Sunday 24 September 2017

Punished by Murphy's Law -- but still on upward curve

Johne Murphy
Johne Murphy
David Kelly

David Kelly

He should know Murphy's Law better than anyone.

Last Saturday, Johne Murphy tripped up -- literally -- in Thomond Park with the line at his mercy. Then a missed tackle on Craig Gilroy. All that just seconds after butchering a try-scoring pass to Felix Jones.

What eats him is that when Gilroy was tearing down his channel, Murphy was still cursing himself for dropping the pill a minute earlier.

Sport demands you live in this moment, not the last one.

At Leicester, Matt O'Connor -- what Munster wouldn't give for his expertise! -- used to hammer home the message; quality involvement, quality involvement.

"It's about forgetting it and moving on," says the Rathangan man, "and I'm getting a lot better on that. I've been working with a sports psychologist, to move on and just forget it."

PROCESS

He's nailed it on the golf course; transferring the process to the rugby field is the next step.

Depending on who you talked to down Munster way as contract renewal time approached in March, the news on Murphy wavered wildly.

His goose was cooked, said some.

Young bucks like Luke O'Dea, Sean Scanlon and Simon Zebo were edging him out of the picture.

With the coach who signed him also bailing out, it was time to shake hands and part.

Not so, cried others.

Hadn't Murphy featured in every game bar one, with his versatility across the three-quarters and relative immunity from injury marking him down as an indispensable squad player?

Ultimately, Murphy got the two-year deal. But you will still find opinion divided down Munster way.

He's a jack of all trades, master of none. Where's the consistency? Where's the class that shone so brightly for Leicester?

Well, pull up a chair folks because Murphy agrees.

This season, he has moved position 12 times and was benched for Munster's biggest game of the season, the Heineken Cup quarter-final defeat to Ulster, prompting further soul-searching.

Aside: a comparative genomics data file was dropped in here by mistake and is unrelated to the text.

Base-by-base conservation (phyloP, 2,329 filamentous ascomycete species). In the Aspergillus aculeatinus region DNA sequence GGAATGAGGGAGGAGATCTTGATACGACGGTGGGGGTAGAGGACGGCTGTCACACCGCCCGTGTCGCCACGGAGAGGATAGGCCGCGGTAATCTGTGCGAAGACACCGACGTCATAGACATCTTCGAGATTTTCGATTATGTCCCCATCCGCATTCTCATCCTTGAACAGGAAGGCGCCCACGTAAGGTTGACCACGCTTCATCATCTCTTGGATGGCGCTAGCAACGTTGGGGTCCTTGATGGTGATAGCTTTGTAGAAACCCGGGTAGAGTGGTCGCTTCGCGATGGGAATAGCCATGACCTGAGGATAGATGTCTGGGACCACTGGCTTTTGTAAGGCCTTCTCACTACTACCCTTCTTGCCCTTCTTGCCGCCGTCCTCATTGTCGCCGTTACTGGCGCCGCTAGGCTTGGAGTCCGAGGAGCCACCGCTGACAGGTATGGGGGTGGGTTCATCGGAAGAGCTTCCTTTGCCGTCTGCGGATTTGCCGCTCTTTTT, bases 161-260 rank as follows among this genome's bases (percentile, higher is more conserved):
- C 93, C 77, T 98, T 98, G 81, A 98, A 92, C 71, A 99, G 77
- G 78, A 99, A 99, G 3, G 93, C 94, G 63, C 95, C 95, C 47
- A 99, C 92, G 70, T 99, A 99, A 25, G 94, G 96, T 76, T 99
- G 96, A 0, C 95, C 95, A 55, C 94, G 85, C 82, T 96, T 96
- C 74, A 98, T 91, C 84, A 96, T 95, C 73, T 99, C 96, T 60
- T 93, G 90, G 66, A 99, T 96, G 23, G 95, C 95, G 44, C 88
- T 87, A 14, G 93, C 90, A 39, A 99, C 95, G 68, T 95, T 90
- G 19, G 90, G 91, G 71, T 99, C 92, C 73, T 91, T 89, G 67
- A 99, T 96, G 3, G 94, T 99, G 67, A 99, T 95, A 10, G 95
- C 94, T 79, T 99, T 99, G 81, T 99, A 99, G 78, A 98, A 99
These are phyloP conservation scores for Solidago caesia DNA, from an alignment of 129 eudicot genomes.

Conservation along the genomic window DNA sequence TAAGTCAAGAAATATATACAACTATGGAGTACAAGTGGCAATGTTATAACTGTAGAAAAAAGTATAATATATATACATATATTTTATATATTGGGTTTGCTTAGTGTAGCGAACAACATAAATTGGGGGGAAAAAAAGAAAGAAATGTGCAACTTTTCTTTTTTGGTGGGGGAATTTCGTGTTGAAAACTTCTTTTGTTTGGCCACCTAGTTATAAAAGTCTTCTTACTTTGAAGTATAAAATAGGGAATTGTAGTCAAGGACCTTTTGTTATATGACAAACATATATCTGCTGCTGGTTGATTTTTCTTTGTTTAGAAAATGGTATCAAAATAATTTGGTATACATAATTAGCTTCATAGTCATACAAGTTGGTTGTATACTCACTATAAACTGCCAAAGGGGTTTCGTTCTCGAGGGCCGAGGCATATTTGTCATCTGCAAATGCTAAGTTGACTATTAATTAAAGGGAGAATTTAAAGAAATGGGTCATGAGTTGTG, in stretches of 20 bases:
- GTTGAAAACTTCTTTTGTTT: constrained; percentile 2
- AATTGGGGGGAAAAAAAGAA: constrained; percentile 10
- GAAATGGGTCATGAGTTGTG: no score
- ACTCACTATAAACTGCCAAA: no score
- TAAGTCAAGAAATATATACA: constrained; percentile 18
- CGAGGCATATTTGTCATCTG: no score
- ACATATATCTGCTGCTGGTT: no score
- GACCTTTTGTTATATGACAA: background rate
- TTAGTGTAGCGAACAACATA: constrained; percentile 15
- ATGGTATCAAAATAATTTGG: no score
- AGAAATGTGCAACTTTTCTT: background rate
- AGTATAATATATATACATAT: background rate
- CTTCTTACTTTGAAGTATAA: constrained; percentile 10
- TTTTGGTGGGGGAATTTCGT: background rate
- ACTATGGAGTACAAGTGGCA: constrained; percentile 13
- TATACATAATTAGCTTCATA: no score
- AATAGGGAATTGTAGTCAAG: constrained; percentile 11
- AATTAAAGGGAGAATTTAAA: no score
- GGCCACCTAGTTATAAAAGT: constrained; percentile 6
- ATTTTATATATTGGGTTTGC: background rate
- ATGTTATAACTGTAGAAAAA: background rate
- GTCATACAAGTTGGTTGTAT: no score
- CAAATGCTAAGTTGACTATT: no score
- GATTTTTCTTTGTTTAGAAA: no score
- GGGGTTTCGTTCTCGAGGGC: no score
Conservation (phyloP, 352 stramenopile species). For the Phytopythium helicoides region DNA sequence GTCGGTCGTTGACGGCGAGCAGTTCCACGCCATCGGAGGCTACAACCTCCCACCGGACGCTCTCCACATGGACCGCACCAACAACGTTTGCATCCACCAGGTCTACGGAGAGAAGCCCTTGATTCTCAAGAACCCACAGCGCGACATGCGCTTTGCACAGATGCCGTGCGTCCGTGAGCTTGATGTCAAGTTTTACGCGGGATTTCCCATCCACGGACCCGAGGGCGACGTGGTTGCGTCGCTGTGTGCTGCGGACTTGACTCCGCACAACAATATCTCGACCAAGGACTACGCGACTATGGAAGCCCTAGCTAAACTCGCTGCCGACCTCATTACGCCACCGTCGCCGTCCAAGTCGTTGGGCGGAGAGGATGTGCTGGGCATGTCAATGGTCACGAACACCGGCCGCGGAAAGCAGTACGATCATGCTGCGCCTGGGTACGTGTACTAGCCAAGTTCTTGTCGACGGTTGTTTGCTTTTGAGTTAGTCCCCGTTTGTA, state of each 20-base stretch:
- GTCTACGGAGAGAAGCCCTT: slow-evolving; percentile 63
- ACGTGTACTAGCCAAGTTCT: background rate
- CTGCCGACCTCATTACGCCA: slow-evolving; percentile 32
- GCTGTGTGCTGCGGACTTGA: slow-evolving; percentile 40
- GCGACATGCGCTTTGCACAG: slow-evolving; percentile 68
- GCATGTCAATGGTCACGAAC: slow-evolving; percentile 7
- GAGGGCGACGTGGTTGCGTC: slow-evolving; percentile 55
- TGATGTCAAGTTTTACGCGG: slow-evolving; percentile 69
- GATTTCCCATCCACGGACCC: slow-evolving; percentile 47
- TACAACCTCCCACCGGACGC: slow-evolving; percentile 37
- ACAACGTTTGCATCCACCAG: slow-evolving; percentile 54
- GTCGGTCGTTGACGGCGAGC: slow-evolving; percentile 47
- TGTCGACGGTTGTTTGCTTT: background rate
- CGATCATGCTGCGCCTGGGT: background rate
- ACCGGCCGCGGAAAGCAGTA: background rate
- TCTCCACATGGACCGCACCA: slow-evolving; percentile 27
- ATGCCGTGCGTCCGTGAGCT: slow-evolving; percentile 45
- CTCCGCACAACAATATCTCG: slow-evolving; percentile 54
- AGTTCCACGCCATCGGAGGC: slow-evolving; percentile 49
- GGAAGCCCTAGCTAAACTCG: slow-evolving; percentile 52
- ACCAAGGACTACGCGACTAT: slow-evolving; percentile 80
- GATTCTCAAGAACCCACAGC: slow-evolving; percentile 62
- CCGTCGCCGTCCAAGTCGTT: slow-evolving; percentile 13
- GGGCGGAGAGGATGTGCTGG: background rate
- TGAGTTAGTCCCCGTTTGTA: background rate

Curiously, Murphy speaks in the patois of those of us who like to compile ratings. And don't be fooled; it's the first item every player reads.

"This year has probably been a consistent one, going up to 6, 7, or 8 out of 10," he reveals.

"I've been struggling to get those 9 or 10/10 marks that every player wants and it's been frustrating for me that way, because I feel like I've so much more in me to give. But I still think that I'm doing OK.

"Saturday was a perfect example. I probably had 79 minutes of 6-7/10 and then I had 90 seconds to turn it into an 8 or 9. And I didn't."

His current travails are far removed from his early days here, arriving off the back of his status as an English title-winner and the club's leading try-scorer before he left.

Ostensibly starting life as a full-back with Munster, he was shifted around the three-quarters regularly. But he loved it. For a while. Ireland was even mentioned but an injury during the famous Munster win against Australia in late 2010 put paid to those notions and, mirroring the province, his subsequent story has been more about failing to fulfil expectations, rather than surpassing them.

"When I first came here, I found that my graph, on a performance level, hit straight up, everything was going brilliantly.

"In a couple of games, I was in four different positions and I was loving it. I was performing really well.

"I was named in the Ireland squad for the autumn internationals and I was as close as I've ever been to playing for Ireland.

"I let that niggly injury against Australia get to me mentally and my graph then started to slowly decline.

"Mentally, I think now I'm in a much better place than I was this time last year. Formwise I'm certainly a lot better."

LOWDOWN

He's already spoken to his old team-mate, the cerebral genius that is Aaron Mauger, to get the lowdown on incoming coach Rob Penney. Murphy has a message for him.

"I'm not like Earlsy, I don't have the capabilities of being the best 13 in the world.

"I'll never doubt my abilities or anything like that, but I work very hard to get where I am.

"I've always stuck to it and I'll always say it -- I'd love to play 15 and I'd love to have a consistent run at full-back.

"But if he asks me to play from 12 out, I'd be like: 'It doesn't bother me'. I'm prepared to suck it up and get on with it as long as I get on the pitch."

He's enjoying life back home. It's only an hour or so spin to his girlfriend's house in Kildare. He attends the family occasions he would always have to miss when he was based in England.

Now he is just determined to repay the faith which Munster have placed in him.

"I'm in a much better place," he explains, "I am ready to build for the next two weeks, hopefully, and be really ready to hit the ground running when Rob comes in."

Irish Independent

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